TORONTO – The summer doldrums may have begun for the Toronto stock market, which ended flat Thursday ahead of a long holiday weekend and after two days of solid gains that saw it recoup most of the losses it suffered following last week’s surprise Brexit vote.
The S&P/TSX composite index added 27.80 points or 0.2 per cent to 14,064.54, with a lift mainly from mining issues. Canada’s main market now has recovered all but 66 points of the big losses it suffered after the British vote to leave the European Union.
“A lot of people are taking off early today,” Allan Small, a senior adviser at Holliswealth, said of the low trading volumes on the TSX ahead of Canada Day on Friday.
“I think that is playing a factor. We can expect a lacklustre trading day on Monday as well for the (U.S.) holiday, so it’s a good excuse for people to take an extra long weekend.”
But Small cautioned that although summer is often a quiet time for stock markets, investors can expect even more volatility than usual when economic data is released or earnings season kicks off again.
Next week, all eyes will be on the latest jobs figures in the U.S., due out Friday. Markets will be watching to see if May’s disappointing report was just a blip and or indicative of a long-term trend.
The U.S. Federal Reserve left its key interest rate unchanged in June due to weak economic indicators after it originally planned on hiking rates up to four times this year. Economists now anticipate the central bank will raise only once, perhaps in December, due to the fallout from the British vote.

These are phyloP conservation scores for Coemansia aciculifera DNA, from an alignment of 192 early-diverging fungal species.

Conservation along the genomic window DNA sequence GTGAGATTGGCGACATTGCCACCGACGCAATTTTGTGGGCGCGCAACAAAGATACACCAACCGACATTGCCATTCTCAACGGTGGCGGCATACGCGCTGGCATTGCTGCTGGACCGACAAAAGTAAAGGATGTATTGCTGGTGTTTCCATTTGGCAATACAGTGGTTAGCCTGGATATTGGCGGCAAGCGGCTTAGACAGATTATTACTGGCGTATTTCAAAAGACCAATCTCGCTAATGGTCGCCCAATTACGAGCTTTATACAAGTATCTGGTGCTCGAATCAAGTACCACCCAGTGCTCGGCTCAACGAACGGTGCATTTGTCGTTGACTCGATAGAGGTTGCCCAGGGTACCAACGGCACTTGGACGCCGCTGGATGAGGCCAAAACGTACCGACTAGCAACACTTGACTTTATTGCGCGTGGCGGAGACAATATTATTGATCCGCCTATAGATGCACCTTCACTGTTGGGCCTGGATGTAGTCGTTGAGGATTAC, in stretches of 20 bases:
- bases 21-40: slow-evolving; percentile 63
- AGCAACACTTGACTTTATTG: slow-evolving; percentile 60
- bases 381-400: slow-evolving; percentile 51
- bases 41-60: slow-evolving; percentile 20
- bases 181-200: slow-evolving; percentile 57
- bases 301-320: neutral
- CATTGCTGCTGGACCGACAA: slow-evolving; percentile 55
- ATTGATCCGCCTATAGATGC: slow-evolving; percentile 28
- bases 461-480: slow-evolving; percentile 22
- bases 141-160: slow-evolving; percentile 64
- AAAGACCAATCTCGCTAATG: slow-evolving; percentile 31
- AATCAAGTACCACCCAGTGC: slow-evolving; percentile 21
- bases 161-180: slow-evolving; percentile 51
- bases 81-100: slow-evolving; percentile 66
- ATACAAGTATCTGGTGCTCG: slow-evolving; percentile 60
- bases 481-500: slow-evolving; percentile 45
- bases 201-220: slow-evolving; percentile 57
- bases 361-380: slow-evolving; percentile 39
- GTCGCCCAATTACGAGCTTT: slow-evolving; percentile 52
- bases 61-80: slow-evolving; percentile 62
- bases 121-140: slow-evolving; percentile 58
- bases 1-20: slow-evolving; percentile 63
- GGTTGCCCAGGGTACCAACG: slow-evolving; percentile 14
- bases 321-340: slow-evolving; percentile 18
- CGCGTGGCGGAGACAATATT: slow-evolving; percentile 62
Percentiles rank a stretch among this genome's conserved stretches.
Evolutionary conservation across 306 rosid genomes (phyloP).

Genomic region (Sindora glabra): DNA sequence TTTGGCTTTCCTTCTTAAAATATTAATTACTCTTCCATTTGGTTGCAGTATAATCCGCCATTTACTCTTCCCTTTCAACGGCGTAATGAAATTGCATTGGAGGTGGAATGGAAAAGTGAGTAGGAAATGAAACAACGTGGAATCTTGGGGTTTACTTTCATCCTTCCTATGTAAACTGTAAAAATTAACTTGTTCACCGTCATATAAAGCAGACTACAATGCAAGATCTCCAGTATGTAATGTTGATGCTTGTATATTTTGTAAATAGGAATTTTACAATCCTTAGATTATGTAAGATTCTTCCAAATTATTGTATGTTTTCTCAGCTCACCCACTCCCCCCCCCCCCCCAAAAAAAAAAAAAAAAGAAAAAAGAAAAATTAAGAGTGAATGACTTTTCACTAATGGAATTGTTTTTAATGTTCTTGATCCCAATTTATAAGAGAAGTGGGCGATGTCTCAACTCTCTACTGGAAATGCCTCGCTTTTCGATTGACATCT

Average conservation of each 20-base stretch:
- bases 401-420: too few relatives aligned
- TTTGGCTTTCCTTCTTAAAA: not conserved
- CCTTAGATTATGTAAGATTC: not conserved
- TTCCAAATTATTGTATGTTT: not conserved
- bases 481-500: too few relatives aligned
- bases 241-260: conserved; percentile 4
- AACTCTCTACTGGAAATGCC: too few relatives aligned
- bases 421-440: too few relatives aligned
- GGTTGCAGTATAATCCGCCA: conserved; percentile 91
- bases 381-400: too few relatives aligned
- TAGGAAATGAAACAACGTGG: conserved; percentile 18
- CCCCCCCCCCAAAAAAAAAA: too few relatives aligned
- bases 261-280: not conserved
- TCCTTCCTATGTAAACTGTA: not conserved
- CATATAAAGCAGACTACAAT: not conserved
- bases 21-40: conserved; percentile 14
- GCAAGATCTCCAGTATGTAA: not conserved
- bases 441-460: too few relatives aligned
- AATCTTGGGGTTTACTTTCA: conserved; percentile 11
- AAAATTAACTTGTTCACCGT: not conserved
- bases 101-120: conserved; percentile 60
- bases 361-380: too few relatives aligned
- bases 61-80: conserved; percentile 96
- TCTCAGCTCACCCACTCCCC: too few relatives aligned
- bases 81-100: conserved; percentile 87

The Fed holds its next rate meeting in July.
“I wish they would increase rates in July. It would send a positive signal that they think the economy is healthy enough to do that,” said Small.
Meanwhile, New York forged strongly ahead for a third straight day as the Dow Jones industrials rose 235.31 points to 17,929.99. The broader S&P 500 was up 28.09 points at 2,098.86, while the Nasdaq composite added 63.42 points to 4,842.67.
The Canadian dollar was higher for a third consecutive session, climbing 0.35 of a U.S. cent to 77.42 cents US despite lower oil prices as the August contract for benchmark North American crude lost $1.55 to US$48.33 a barrel.
It has been a volatile year so far for the commodity-heavy TSX, which hit its lowest point in February when benchmark crude was trading around US$30 amid concerns about global oversupply and weak demand.
In other commodities, August natural gas rose six cents to US$2.92 per mmBTU, while August gold fell $6.30 to US$1,320.60 a troy ounce and September copper added a penny to US$2.20 a pound.
Overseas, Britain’s FTSE 100 rose 2.27 per cent. Britain’s stock market has regained its losses since the Brexit vote, though that is largely thanks to a 10 per cent drop in the pound, which helps big companies’ overseas earnings. Other indexes of companies more focused on the British economy are still down sharply.
— With files from The Associated Press.
Follow @LindaNguyenTO on Twitter.